Association for Project Management (APM), the chartered body for the project profession, has today announced the appointment of its first female president – Sue Kershaw, UK Managing Director of Major Projects Advisory at consultancy firm KPMG.
As president, Kershaw will advocate for the project profession, host the association’s high-profile events and facilitate engagements. Commenting on the appointment, John McGlynn, chairman at APM said: “As a well-respected and high-profile project management practitioner and leader, we’re delighted to have Sue as our first female president. She joins us during a period of ongoing growth, but also at a time when there are numerous challenges facing the project profession (including economic uncertainty, digitisation and transformation, and skills shortages).
“Her experience will be invaluable in supporting us to further help people and organisations to deliver better projects and also to promote our vision, mission and strategy to new and more diverse audiences.”
The 2018-19 APM Members’ Review reveals the growth of the organisation. Almost 800 individuals have achieved the Chartered Project Professional (ChPP) status, including 495 within the first five months of the standard being announced in October. APM reported a 17 per cent growth in revenue and individual membership grew to nearly 30,000 (an increase of 16 per cent on 2018 figures).
Sue Kershaw, who is also UK head of infrastructure programme and project management at KPMG, said: “As the second woman to receive an APM Honorary Fellowship back in 2011, I have witnessed their fantastic efforts in driving change within the project management space.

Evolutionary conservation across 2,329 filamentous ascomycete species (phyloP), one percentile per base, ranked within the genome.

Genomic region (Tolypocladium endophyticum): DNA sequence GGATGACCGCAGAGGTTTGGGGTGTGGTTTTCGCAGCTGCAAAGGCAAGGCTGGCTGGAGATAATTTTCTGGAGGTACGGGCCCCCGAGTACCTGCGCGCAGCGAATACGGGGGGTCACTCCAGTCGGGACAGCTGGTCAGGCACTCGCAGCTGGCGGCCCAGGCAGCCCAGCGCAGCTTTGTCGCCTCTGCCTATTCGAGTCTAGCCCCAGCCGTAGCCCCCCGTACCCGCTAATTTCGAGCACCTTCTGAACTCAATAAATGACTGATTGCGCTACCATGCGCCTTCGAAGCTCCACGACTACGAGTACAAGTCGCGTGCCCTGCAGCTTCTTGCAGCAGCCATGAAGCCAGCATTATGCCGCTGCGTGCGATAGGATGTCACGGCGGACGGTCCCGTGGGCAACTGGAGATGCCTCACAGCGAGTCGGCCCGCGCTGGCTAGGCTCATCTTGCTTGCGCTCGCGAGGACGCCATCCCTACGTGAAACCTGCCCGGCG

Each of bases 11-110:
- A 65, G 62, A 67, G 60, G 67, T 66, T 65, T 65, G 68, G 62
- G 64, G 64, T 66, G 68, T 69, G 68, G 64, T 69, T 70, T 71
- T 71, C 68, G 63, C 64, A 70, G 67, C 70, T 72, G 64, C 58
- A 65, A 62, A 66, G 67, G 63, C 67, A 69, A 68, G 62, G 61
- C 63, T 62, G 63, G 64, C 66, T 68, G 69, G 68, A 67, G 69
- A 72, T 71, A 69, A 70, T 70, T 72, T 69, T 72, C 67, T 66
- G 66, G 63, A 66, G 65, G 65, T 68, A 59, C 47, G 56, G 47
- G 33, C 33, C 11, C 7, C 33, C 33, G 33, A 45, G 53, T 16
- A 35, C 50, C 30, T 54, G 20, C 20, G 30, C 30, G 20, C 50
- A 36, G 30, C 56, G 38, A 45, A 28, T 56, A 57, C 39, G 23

“APM’s work has been essential in equipping people with the skills required to build successful careers in the sector and develop professional benchmarks that demonstrate attainment of technical knowledge, professional practice and ethical behaviour. I’m very much looking forward to getting started in the coming months, helping to shape the future of the sector and drive professionalism. I’m also keen to champion important professional issues like driving gender diversity in project management.”
Outgoing President David Waboso, who himself made history as the first black and minority ethnic (BME) president of APM, said: “Three years ago when I took on the role, my ambition was to enhance APM’s status as a body that supported the needs of the profession – and in doing so, further raise the profile of the profession both at home and abroad. Fast forward to today and I see great progress has been made and a profession that has grown in stature and strength.
“Having secured chartered status, APM is now collaborating with an increasing range of bodies and is building the talent and capability of the profession. As such, we’ve significantly improved the delivery of the programmes – in spite of the increasingly complex nature of organisations and in an extraordinary economic climate.
“It’s been a true honour to be a part of APM’s journey and I stand aside knowing that the association is on a skyward trajectory and in safe hands.”